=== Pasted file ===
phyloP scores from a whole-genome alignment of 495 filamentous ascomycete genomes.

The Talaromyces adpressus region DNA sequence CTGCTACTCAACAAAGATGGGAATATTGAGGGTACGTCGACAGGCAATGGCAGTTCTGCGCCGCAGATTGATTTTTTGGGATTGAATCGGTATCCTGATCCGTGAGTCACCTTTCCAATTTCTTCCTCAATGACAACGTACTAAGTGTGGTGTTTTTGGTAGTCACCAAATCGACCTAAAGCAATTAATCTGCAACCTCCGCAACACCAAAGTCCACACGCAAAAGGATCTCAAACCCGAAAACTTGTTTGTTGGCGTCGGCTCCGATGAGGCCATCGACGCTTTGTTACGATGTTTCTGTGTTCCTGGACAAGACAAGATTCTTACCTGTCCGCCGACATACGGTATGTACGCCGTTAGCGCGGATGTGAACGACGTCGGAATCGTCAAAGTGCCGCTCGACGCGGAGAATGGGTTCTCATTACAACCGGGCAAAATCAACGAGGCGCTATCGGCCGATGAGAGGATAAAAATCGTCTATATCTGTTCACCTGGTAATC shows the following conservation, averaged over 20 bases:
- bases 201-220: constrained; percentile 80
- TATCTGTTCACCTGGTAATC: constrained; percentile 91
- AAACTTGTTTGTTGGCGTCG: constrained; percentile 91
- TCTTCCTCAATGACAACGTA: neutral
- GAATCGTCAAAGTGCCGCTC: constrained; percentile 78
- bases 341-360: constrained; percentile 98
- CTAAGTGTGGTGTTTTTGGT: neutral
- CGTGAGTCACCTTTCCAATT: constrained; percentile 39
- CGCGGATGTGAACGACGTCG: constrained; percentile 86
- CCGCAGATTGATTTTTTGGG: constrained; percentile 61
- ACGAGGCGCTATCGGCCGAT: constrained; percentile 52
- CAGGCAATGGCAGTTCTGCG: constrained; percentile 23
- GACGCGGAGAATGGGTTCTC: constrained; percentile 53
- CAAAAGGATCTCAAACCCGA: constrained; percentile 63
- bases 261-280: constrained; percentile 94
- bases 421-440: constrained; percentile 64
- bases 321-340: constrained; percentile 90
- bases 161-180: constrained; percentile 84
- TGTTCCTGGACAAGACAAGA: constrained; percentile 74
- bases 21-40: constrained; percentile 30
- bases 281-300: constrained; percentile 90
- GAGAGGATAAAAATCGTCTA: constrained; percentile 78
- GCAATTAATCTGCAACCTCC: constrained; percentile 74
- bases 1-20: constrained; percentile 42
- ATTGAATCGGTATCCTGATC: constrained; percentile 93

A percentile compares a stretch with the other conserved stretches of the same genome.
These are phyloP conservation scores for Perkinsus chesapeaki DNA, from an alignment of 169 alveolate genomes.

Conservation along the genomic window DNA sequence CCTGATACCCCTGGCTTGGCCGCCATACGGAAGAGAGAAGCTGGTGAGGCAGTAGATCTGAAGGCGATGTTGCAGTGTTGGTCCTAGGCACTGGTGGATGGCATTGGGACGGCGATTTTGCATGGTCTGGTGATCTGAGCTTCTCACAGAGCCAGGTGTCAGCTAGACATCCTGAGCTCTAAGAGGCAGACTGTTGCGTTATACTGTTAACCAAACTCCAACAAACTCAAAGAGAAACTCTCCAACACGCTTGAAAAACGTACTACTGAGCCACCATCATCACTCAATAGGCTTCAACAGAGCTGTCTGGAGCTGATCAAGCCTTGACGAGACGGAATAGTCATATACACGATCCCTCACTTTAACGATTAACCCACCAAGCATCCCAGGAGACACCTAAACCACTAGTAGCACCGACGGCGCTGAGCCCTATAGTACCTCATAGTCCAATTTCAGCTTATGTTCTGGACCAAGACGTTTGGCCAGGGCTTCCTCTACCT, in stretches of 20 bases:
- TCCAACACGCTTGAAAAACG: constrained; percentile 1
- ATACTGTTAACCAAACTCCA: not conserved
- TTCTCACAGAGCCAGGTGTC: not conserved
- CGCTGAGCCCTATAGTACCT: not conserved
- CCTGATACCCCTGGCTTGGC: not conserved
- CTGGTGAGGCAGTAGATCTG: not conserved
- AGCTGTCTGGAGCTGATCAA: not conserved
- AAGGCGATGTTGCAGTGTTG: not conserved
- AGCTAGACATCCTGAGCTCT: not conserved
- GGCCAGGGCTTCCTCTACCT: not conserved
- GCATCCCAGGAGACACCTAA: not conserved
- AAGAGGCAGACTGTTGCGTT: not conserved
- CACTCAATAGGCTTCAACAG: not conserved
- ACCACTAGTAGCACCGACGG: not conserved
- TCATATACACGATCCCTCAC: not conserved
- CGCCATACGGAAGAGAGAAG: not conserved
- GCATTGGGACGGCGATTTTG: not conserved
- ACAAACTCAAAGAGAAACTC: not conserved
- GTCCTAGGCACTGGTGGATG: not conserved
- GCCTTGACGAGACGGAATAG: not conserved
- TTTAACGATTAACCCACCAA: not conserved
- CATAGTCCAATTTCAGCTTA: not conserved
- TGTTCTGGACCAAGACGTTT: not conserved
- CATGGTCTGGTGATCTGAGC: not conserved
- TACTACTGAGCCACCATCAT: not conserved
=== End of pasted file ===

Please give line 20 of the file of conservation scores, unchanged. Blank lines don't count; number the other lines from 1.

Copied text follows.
- bases 161-180: constrained; percentile 84